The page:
Edinburgh office market enjoys buoyant sentiment after strong end to 2021

Nearly 580,000 square feet of downtown office space was leased last year, up 150% from 2020, independent commercial real estate consultancy Knight Frank has calculated – adding that the latest quarter of 2021 saw 268,640 square feet of take-up compared to 99,321 in the same period of 2020.

The average transaction size in Scotland’s capital rose to more than 5,000 square feet as occupiers sought more space, with new Class A space continuing to shrink, said Knight Frank, who reported a series of pre- rentals agreed to Haymarket. Edinburgh including Cairn Energy and law firm Shepherd and Wedderburn, which were announced in December.

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Scottish hospitality sector sees surge in investment

Knight Frank noted a series of pre-leases agreed at Haymarket Edinburgh’s upcoming development. Photo: contribution.

Professional services and technology, media and telecommunications were the most active sectors, according to the new study, accounting for 12% and 31% of participation respectively last year – and sports betting tech giant FanDuel , founded in Edinburgh, agreed to take nearly 60,000 square feet at 2 Freer Street in Fountainbridge was the biggest deal of the year.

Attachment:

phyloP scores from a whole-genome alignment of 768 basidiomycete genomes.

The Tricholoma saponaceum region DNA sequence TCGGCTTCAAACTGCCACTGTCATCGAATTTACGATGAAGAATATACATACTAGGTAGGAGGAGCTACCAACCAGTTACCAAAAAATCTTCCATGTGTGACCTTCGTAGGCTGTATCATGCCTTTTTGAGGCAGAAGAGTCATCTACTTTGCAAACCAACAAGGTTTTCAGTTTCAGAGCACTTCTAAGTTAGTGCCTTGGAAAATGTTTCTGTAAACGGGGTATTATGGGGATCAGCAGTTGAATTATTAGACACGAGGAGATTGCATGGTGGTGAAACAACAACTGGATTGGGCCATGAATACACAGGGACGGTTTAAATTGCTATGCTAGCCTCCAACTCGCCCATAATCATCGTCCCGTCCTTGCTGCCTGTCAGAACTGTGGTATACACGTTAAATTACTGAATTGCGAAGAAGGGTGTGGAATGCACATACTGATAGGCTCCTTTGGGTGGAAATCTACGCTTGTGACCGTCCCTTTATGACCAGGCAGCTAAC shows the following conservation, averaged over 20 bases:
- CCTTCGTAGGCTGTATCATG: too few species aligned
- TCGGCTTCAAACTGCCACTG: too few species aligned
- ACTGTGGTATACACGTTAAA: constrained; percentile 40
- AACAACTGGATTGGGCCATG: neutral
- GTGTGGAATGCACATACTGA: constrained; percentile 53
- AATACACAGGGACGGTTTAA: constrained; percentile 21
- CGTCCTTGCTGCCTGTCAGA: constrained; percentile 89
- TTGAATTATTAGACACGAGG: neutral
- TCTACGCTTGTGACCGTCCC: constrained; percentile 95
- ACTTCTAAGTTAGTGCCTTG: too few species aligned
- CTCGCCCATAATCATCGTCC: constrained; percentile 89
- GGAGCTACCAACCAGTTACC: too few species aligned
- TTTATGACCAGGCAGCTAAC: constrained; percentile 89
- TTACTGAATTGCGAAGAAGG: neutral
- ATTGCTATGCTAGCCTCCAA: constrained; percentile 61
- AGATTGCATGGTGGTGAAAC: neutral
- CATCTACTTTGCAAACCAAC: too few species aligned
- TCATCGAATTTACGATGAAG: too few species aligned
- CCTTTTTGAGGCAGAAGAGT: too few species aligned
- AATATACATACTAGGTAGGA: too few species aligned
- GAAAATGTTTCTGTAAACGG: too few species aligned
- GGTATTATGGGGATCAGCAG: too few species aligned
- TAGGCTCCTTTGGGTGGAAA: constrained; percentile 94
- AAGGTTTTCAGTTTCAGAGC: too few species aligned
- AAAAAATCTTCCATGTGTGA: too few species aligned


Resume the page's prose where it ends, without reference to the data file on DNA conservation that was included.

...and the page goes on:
Simon Capaldi, Office Agency Partner at Knight Frank Edinburgh, said: “Last year saw a strong final quarter, with a host of deals completed. Despite the challenges of the pandemic, the Edinburgh office market has shown resilience throughout.

“We’re also starting to see the long-discussed flight to quality, with more occupiers moving to high quality and more [environmental, social, and governance]- friendly space, such as 1 Haymarket Square. We expect this trend to continue in 2022 as more occupiers seek out their property to reflect their sustainability commitments, business values ​​and increased focus on staff wellbeing. .

“There is a very positive feeling at the start of the year, Edinburgh being a even more desirable place to live and work. Our research has shown it to be among the best cities in Europe for quality of life and well-being – and that only seems to remain the case.

Knight Frank said earlier this week that industrial and retail warehousing sites were the biggest investments in Scottish commercial property, but said he expected office investment to pick up again this year as as more and more people begin to return to workplaces and travel restrictions ease.

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